The fine line

“We need others. We need others to love and we need to be loved by them. There is no doubt that without it, we too, like the infant left alone, would cease to grow, cease to develop, choose madness and even death.”

~ Leo Buscaglia

The vast, colourful and ever-growing
landscape of that God-like powerhouse that we fondly refer to as the ‘Media’ is integrated into our Western lives so much so, that was it taken away, we would surely perish at the mercy of the beige, nondescript monotony of everyday life.

Okay, so maybe it is slightly over-dramatic to suggest that society would be on it’s knees if Facebook, Twitter, Bebo or Myspace crashed for a day. But in all honesty, we would shed an emoticon tear or two for the lack of pointless interaction we would experience without our favourite social networking sites.

Whether you’re a closet poet, an armchair activist, a gaming GOD or just a casual P.C. papparazzi, spying on the rich, famous, or ‘bored at work’ and chuckling in an evil-yet-contented manner, the internet’s plethora of these type of sites has everything we want and more to keep us increasingly logged in to online life.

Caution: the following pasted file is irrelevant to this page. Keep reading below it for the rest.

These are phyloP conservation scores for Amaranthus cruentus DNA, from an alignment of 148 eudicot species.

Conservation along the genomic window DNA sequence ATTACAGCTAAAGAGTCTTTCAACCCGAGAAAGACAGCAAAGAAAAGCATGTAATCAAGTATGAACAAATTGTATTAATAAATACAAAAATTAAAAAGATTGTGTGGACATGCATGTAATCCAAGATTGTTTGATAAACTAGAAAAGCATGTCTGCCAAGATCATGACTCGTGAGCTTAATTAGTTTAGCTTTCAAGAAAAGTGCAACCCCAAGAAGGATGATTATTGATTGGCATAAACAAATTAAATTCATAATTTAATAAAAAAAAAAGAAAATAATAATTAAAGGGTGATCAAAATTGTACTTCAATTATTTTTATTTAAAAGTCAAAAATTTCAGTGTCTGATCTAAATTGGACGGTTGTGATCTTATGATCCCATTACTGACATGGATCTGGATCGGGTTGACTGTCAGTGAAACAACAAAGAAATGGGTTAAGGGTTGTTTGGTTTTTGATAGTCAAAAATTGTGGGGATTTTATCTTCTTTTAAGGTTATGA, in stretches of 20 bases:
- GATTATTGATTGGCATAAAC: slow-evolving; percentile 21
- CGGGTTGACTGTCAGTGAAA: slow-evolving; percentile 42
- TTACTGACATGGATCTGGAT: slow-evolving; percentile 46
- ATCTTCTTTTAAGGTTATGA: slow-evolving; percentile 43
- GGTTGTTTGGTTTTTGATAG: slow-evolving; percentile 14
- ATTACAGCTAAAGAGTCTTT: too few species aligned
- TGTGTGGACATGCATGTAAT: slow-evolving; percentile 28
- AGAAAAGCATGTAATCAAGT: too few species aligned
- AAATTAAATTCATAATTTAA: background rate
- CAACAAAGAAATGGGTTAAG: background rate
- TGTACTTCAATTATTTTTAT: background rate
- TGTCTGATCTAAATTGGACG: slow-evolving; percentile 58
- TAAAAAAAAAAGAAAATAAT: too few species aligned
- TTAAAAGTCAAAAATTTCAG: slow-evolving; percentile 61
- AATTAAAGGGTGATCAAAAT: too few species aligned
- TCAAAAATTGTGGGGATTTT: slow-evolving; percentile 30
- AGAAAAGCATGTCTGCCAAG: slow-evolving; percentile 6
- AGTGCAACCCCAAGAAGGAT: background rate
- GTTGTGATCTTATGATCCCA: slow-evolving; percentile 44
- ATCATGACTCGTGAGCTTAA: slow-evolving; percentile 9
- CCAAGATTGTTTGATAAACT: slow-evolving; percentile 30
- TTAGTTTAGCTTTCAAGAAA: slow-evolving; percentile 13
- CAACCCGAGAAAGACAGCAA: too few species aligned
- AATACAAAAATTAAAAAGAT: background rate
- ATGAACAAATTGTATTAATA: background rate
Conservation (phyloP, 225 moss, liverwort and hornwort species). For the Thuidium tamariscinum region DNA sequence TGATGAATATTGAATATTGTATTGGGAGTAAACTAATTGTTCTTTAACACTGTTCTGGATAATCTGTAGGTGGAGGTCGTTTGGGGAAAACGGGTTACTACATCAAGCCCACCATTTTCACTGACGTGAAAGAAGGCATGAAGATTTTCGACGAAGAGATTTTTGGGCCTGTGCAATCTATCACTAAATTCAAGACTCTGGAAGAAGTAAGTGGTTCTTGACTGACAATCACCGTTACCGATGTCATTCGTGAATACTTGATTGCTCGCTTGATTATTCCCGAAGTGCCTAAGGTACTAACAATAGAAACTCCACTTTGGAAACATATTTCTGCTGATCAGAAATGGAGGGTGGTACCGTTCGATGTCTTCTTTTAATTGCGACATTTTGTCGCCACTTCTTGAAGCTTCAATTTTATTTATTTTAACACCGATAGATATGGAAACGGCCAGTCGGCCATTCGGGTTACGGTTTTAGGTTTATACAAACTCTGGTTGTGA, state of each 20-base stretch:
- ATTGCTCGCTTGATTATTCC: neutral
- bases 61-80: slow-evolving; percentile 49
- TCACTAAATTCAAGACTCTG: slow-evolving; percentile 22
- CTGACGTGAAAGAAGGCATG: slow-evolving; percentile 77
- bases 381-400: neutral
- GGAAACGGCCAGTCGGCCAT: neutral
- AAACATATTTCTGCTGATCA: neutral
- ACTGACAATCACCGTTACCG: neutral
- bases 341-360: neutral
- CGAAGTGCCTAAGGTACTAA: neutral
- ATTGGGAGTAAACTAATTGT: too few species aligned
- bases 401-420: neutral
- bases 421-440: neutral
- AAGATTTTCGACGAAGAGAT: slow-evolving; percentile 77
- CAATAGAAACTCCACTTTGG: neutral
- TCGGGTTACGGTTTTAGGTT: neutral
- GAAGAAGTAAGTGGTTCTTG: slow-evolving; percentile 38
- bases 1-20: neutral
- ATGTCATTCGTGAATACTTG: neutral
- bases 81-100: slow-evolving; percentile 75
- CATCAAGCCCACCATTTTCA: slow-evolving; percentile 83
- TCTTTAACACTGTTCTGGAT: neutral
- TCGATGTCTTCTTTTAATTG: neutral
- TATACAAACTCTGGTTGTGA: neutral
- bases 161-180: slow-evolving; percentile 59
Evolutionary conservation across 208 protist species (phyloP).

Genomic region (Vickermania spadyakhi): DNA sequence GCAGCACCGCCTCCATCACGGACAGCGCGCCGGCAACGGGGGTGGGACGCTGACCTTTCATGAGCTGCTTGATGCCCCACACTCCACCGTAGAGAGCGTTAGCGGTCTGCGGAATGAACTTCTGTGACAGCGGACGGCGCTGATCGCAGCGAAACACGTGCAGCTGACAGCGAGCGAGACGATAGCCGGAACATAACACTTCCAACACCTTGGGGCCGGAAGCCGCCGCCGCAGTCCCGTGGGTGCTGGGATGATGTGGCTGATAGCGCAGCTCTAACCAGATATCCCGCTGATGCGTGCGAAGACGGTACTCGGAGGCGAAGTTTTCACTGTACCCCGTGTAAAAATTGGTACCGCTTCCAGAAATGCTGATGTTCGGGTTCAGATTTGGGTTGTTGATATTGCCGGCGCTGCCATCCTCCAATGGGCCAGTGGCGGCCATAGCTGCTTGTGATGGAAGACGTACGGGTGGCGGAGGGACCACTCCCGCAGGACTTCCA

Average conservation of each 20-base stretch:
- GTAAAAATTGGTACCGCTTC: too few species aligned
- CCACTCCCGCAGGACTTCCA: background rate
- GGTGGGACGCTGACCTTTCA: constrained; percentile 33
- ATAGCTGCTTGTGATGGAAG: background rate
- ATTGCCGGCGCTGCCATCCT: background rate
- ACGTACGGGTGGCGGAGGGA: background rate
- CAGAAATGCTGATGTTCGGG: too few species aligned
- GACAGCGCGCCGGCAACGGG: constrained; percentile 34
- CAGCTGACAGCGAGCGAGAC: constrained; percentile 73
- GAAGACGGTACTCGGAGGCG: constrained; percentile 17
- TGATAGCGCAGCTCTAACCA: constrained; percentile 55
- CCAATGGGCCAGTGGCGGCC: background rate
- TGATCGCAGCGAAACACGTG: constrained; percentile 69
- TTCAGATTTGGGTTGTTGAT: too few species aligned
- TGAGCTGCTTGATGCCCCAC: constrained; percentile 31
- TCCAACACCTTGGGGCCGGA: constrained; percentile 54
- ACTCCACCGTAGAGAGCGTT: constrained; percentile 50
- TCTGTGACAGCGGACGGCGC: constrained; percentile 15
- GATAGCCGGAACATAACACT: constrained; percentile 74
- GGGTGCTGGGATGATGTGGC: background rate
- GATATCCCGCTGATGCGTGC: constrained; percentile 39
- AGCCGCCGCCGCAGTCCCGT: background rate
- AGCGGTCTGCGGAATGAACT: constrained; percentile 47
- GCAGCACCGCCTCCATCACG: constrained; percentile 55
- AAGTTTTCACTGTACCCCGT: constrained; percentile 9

The question I am posing, however, is this: Is our involvement in this big, bad, glittery inter-world getting just too much?

Have we crossed that electrical wire-width of a line between reality and fantasy?

Are we – as Chandler from Friends once wisely said – “so far past the line that the line is a dot” to us?

From celebrity-induced mini-revolutions to your average Tom, Dick and Harry’s appearing out of near obscurity to the bright lights of Z-list fame and fortune; the age old ‘world-is-your-stage’ chestnut is becoming evermore a realistic thing.

To be so involved, as we are in this day and age, in this social networking phenomenon cannot come without it’s downfalls. The views and ideals on which our very culture is built, were created by a rather more ‘active’ society. It could be, although bold, realistic to suggest that, if the way we communicate with one another changes dramatically, then surely the way we think and feel and function in society follows suit. I am not quite talking in terms of The Matrix or parallel universes here however It would surely be ignorant to think that this online boom could sail happily through it’s era without influencing the world around it.

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